German automotive supplier Continental doubles job cuts

By Gustav Kemper
7 September 2020

The automotive industry is facing an unprecedented jobs massacre in which workers in the supply chain are its first victims. Major automotive supplier manufacturer Continental has announced the elimination of 30,000 jobs worldwide out of a total workforce of 232,000. The coronavirus pandemic is now being used as an opportunity to shift the costs of the crisis onto the backs of the working class and to push ahead with cost savings that were already planned because of the move to electric motors.

The crisis in the automobile industry is bigger and more intense than anything in the past 70 years, Continental boss Elmar Degenhart told news agency Reuters. The cuts programme, “Transformation 2019-2029,” adopted last autumn, had originally envisaged cost reductions of €500 million and the elimination of 15,000 jobs. Now, one billion euros are to be saved by 2023 with twice as many job cuts as those planned last year.

The company, which has been consistently profitable over the last ten years and received an additional €72 million in subsidies from the German government over the last 13 years, is now cutting 13,000 jobs in Germany alone. That is almost one in four jobs, twice as many as planned for last year. The job cuts affect all locations. Unprofitable business units are to be sold off.

The plant in Karben/Hesse—with 1,100 employees, including some 200 temporary workers—manufactures components for air conditioning systems, speedometers and driver assistance systems, and is to be completely closed down by 2024. The automotive site in Nuremberg is to be closed by the end of 2022, and the Vitesco site in Mühlhausen by the end of the same year.

The Frankfurt Rödelheim plant is to lose 500 jobs, with further jobs to be cut in Babenhausen, Schwalbach, Oppenweiler, Nuremberg, Mühlhausen and Roding. At the same time, 2,000 jobs have already disappeared since the announcement of the cuts programme last year.

A company spokesman emphasized to the press that talks were still ongoing and that “confidentiality had been agreed.” The Group Management Board and the trade union are currently working together on how to implement the planned cuts.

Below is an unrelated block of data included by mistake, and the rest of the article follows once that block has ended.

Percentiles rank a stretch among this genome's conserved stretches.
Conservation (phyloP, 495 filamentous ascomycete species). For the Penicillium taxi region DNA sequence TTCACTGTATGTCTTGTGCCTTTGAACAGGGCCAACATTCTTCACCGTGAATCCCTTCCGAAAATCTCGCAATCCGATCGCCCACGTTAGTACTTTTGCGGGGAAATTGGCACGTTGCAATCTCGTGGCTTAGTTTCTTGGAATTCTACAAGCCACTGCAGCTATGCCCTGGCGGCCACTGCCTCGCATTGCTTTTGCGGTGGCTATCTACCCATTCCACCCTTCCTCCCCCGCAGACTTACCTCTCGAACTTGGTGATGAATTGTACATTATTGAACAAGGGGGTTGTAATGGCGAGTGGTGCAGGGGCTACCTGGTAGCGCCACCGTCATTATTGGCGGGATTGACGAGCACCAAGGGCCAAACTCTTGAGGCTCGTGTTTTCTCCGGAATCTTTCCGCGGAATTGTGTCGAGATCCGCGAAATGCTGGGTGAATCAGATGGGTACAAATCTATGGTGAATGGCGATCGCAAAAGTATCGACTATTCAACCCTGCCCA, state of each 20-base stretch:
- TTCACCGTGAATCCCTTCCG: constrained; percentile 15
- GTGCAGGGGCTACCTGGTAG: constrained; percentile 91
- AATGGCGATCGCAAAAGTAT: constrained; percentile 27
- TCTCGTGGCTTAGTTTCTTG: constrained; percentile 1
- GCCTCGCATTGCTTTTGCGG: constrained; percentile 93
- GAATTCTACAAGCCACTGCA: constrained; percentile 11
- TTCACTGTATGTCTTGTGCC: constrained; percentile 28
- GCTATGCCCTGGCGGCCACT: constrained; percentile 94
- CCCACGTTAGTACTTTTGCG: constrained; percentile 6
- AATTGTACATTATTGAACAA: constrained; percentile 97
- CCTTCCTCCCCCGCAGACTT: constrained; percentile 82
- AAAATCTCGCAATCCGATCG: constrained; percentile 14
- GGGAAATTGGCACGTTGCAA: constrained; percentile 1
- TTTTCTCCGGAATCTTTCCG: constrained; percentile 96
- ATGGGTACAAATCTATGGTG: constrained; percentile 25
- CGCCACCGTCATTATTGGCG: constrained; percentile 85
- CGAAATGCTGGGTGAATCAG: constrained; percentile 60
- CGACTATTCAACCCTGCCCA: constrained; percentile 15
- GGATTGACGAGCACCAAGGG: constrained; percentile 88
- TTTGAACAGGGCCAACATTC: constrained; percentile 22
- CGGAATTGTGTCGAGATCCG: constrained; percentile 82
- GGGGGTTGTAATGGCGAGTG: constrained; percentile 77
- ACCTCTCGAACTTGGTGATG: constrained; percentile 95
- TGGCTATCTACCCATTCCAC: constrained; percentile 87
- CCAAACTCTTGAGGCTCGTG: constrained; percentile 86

Christiane Benner, Deputy Chairwoman of IG Metall and of the Continental AG Supervisory Board, has called for “a business strategy geared to the future” and has already announced that IG Metall will agree in principle to structural changes. This would depend on their “concrete form.”

For many years, the union has systematically urged the Continental workforce to make ever more far-reaching concessions through so-called “supplementary collective agreements.” Among other things, workers were pushed to give up the alignment of their wages to the level of the regional collective agreement, with the IG Metall claiming that this would secure production in Germany.

Wage “sacrifices” have never secured jobs but ensured the profits of shareholders and company owners. The constant cuts have only prepared the final closure of several sites and the current job cuts.

Since 2006, a lot of money has been saved through wage and salary concessions at German plants, Frank Grommeck, chairman of the Karben works council, told the Wetterauer Zeitung newspaper when hundreds of employees protested against the plant closure there on Wednesday. The money saved was used to build new plants in Lithuania and the Czech Republic, where wage levels are considerably lower. After the plant closure, the remaining parts are to be relocated there.

At the Continental plant in Babenhausen too, the works council and IG Metall had already agreed years ago to an increase in weekly working hours—free of charge for the company—to “support the plant.”